Reviewed by Sep 30, 2020| Updated on
A clearing corporation is an organisation/entity affiliated with a stock exchange whose primary objective is to oversee the handling of confirmation, settlement, and delivery of transactions. They are also referred to as Clearing Firm or Clearing House.
Business entities usually raise long-term capital in the capital market, which can be categorised into primary and secondary markets.
Bond and shares are initially issued in the primary markets without any intermediaries. Primary markets are also referred to as 'New Issue Market' because private entities, who want to go public, issue their shares for the first time in the form of Initial Public Offerings (NPO) in these markets. These markets are well regulated and ensure transparency in the sale of shares to investors.
Secondary markets handle securities that have already been issued. Unlike primary markets where the investors deal directly with the issuing company, prospective investors trade with the existing investors in the secondary market where the majority of the stock trading takes place.
Investors generally refer to this market as the stock market where the transaction occurs through stock exchanges.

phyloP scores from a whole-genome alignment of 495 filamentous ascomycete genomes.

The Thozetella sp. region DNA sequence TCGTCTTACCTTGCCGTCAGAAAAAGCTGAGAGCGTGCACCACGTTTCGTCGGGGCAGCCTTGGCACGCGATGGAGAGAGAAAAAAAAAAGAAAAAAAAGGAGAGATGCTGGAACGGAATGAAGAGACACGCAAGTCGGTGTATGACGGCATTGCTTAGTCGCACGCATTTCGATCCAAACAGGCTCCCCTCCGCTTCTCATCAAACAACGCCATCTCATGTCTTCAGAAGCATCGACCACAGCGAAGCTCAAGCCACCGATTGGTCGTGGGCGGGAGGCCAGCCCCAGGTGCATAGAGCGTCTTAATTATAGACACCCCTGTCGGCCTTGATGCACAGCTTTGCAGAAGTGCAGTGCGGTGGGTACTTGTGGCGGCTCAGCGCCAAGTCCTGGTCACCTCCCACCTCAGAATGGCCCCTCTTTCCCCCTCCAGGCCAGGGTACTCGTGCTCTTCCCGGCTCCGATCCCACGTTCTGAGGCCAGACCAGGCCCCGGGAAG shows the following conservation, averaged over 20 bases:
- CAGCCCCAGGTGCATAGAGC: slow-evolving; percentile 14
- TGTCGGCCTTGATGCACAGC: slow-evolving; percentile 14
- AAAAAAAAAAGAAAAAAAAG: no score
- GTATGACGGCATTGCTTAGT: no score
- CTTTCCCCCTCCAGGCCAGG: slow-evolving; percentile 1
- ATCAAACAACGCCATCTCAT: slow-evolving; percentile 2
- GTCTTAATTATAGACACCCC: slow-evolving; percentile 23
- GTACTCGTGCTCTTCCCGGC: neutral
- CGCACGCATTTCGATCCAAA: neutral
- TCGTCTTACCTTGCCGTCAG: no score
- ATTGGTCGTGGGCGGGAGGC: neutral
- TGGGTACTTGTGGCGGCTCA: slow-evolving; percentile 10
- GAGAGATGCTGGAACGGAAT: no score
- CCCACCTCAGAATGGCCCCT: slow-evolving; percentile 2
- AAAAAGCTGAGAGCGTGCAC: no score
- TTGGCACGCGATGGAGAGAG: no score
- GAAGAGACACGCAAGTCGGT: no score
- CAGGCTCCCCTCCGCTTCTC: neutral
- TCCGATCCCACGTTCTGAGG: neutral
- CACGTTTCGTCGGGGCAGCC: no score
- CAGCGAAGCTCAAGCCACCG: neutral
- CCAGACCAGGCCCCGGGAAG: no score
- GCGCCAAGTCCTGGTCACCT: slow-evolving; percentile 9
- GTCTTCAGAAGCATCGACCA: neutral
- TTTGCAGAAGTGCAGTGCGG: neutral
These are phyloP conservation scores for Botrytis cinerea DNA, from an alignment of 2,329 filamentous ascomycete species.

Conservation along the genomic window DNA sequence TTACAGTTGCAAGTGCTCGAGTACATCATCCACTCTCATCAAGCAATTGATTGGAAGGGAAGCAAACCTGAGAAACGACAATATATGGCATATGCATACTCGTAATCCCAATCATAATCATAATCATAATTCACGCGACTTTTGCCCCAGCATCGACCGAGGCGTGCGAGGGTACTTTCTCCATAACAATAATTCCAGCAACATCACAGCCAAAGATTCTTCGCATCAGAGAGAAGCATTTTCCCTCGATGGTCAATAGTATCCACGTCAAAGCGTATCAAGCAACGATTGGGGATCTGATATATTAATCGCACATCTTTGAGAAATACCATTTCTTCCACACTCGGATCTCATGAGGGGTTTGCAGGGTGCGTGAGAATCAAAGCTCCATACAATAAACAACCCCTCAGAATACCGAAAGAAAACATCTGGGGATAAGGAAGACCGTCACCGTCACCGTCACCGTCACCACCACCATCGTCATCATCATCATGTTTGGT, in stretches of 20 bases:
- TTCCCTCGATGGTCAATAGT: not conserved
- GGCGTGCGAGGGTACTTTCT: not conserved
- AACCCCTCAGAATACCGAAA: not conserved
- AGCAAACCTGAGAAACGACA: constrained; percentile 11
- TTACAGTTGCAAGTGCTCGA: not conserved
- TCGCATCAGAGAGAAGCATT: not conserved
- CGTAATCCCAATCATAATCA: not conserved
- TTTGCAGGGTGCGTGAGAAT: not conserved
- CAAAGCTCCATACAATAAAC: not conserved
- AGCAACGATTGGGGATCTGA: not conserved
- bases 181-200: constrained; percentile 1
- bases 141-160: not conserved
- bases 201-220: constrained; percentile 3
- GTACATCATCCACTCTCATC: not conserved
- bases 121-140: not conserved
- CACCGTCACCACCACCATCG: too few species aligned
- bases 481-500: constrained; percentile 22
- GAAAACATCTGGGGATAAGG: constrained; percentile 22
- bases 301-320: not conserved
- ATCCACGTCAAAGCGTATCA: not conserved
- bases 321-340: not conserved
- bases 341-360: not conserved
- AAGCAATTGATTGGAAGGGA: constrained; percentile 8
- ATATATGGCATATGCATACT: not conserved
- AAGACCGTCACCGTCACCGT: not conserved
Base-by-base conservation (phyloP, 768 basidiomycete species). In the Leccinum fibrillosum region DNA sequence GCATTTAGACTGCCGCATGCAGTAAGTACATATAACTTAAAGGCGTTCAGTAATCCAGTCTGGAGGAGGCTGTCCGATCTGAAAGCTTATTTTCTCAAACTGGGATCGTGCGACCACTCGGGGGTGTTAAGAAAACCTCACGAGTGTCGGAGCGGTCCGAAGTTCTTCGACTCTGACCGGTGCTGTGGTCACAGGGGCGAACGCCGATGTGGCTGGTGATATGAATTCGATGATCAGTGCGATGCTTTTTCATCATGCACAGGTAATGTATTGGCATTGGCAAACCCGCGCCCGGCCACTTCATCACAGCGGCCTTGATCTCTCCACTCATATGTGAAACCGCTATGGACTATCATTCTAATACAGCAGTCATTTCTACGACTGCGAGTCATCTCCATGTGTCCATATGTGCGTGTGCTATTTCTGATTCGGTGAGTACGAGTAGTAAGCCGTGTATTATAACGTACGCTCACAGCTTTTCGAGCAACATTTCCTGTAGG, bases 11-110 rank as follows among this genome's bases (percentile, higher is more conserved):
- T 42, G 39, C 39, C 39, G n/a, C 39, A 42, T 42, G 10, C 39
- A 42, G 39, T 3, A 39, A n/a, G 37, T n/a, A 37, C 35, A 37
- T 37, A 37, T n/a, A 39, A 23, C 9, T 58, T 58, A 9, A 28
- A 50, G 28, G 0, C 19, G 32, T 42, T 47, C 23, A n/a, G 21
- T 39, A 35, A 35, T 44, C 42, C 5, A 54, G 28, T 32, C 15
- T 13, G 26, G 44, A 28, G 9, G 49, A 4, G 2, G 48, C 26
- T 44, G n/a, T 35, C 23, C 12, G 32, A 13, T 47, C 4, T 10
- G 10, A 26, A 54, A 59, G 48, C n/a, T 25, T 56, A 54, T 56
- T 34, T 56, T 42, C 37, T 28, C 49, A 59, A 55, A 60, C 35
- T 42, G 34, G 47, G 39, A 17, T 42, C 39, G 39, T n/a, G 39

In the year 2001, the Clearing Corporation of India Limited (CCIL) was established to handle trading, clearing, and settlement of transactions in the secondary stock market. Other functions of CCIL include overseeing operations in the derivatives market, government securities, foreign exchange markets, and money markets.
To ensure that investors do not experience substantial procedural losses in the transactions, CCIL also work on risk management where it tries to limit the risk factor that may occur in the case of default by an investor.
In the same lines, the liquidity risk, one of the most common risks that arise in settlement of the transaction process, is also covered by CCIL. In order to ensure liquidity in both securities and funds, CCIL has set up channels for credit from banks. This will compensate for any shortfall that can arise due to default by an investor.